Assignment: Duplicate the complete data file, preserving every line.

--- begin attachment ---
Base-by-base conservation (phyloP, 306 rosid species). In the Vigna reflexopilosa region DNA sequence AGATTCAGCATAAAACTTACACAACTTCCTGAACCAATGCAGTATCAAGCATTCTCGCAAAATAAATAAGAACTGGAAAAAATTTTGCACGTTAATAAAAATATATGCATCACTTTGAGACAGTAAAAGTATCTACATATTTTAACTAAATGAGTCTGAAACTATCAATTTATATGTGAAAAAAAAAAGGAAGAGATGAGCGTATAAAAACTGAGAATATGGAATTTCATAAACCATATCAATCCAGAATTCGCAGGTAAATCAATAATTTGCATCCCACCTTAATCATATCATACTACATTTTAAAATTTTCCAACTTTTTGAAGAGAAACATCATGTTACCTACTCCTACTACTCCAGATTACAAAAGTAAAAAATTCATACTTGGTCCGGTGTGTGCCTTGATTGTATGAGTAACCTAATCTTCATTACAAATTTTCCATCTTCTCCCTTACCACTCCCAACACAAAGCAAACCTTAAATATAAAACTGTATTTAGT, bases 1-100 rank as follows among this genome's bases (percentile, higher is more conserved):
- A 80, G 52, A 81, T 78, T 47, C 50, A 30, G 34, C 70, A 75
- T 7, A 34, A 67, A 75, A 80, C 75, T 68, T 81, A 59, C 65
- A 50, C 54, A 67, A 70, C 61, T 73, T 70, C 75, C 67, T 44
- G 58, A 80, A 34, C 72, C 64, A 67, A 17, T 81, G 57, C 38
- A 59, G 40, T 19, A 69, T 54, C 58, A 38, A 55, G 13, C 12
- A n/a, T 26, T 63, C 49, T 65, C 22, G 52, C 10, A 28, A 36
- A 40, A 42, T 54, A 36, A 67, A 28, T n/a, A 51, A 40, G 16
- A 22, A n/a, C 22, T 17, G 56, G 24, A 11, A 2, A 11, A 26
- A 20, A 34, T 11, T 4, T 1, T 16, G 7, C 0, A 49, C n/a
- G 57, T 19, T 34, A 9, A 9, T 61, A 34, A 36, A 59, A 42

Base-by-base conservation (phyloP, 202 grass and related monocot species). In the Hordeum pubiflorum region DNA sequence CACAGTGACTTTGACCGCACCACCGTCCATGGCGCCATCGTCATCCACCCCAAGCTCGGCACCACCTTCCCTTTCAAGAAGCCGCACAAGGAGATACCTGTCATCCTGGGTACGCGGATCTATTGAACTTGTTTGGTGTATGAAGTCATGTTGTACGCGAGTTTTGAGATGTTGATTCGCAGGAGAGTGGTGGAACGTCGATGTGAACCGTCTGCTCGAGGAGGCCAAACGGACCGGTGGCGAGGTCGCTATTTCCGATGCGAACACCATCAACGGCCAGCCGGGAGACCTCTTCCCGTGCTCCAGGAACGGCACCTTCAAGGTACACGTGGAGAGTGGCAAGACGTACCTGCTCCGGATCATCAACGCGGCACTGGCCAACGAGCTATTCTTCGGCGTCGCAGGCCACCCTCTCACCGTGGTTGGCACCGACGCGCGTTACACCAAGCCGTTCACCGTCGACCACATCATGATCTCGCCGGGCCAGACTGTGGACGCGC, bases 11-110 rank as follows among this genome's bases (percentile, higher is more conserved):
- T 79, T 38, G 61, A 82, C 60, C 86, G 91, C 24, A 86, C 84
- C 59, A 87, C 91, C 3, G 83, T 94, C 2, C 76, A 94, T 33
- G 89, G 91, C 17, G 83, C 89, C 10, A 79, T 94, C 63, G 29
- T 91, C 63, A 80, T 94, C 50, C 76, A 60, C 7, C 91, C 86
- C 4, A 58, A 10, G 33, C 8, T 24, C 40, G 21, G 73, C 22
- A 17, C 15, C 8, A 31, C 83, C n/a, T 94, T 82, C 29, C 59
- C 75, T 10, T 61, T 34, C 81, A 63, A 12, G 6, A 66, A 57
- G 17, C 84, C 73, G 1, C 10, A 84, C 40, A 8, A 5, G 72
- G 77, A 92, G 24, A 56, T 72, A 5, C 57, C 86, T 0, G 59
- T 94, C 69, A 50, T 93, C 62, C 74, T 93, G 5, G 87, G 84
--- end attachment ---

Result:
Base-by-base conservation (phyloP, 306 rosid species). In the Vigna reflexopilosa region DNA sequence AGATTCAGCATAAAACTTACACAACTTCCTGAACCAATGCAGTATCAAGCATTCTCGCAAAATAAATAAGAACTGGAAAAAATTTTGCACGTTAATAAAAATATATGCATCACTTTGAGACAGTAAAAGTATCTACATATTTTAACTAAATGAGTCTGAAACTATCAATTTATATGTGAAAAAAAAAAGGAAGAGATGAGCGTATAAAAACTGAGAATATGGAATTTCATAAACCATATCAATCCAGAATTCGCAGGTAAATCAATAATTTGCATCCCACCTTAATCATATCATACTACATTTTAAAATTTTCCAACTTTTTGAAGAGAAACATCATGTTACCTACTCCTACTACTCCAGATTACAAAAGTAAAAAATTCATACTTGGTCCGGTGTGTGCCTTGATTGTATGAGTAACCTAATCTTCATTACAAATTTTCCATCTTCTCCCTTACCACTCCCAACACAAAGCAAACCTTAAATATAAAACTGTATTTAGT, bases 1-100 rank as follows among this genome's bases (percentile, higher is more conserved):
- A 80, G 52, A 81, T 78, T 47, C 50, A 30, G 34, C 70, A 75
- T 7, A 34, A 67, A 75, A 80, C 75, T 68, T 81, A 59, C 65
- A 50, C 54, A 67, A 70, C 61, T 73, T 70, C 75, C 67, T 44
- G 58, A 80, A 34, C 72, C 64, A 67, A 17, T 81, G 57, C 38
- A 59, G 40, T 19, A 69, T 54, C 58, A 38, A 55, G 13, C 12
- A n/a, T 26, T 63, C 49, T 65, C 22, G 52, C 10, A 28, A 36
- A 40, A 42, T 54, A 36, A 67, A 28, T n/a, A 51, A 40, G 16
- A 22, A n/a, C 22, T 17, G 56, G 24, A 11, A 2, A 11, A 26
- A 20, A 34, T 11, T 4, T 1, T 16, G 7, C 0, A 49, C n/a
- G 57, T 19, T 34, A 9, A 9, T 61, A 34, A 36, A 59, A 42

Base-by-base conservation (phyloP, 202 grass and related monocot species). In the Hordeum pubiflorum region DNA sequence CACAGTGACTTTGACCGCACCACCGTCCATGGCGCCATCGTCATCCACCCCAAGCTCGGCACCACCTTCCCTTTCAAGAAGCCGCACAAGGAGATACCTGTCATCCTGGGTACGCGGATCTATTGAACTTGTTTGGTGTATGAAGTCATGTTGTACGCGAGTTTTGAGATGTTGATTCGCAGGAGAGTGGTGGAACGTCGATGTGAACCGTCTGCTCGAGGAGGCCAAACGGACCGGTGGCGAGGTCGCTATTTCCGATGCGAACACCATCAACGGCCAGCCGGGAGACCTCTTCCCGTGCTCCAGGAACGGCACCTTCAAGGTACACGTGGAGAGTGGCAAGACGTACCTGCTCCGGATCATCAACGCGGCACTGGCCAACGAGCTATTCTTCGGCGTCGCAGGCCACCCTCTCACCGTGGTTGGCACCGACGCGCGTTACACCAAGCCGTTCACCGTCGACCACATCATGATCTCGCCGGGCCAGACTGTGGACGCGC, bases 11-110 rank as follows among this genome's bases (percentile, higher is more conserved):
- T 79, T 38, G 61, A 82, C 60, C 86, G 91, C 24, A 86, C 84
- C 59, A 87, C 91, C 3, G 83, T 94, C 2, C 76, A 94, T 33
- G 89, G 91, C 17, G 83, C 89, C 10, A 79, T 94, C 63, G 29
- T 91, C 63, A 80, T 94, C 50, C 76, A 60, C 7, C 91, C 86
- C 4, A 58, A 10, G 33, C 8, T 24, C 40, G 21, G 73, C 22
- A 17, C 15, C 8, A 31, C 83, C n/a, T 94, T 82, C 29, C 59
- C 75, T 10, T 61, T 34, C 81, A 63, A 12, G 6, A 66, A 57
- G 17, C 84, C 73, G 1, C 10, A 84, C 40, A 8, A 5, G 72
- G 77, A 92, G 24, A 56, T 72, A 5, C 57, C 86, T 0, G 59
- T 94, C 69, A 50, T 93, C 62, C 74, T 93, G 5, G 87, G 84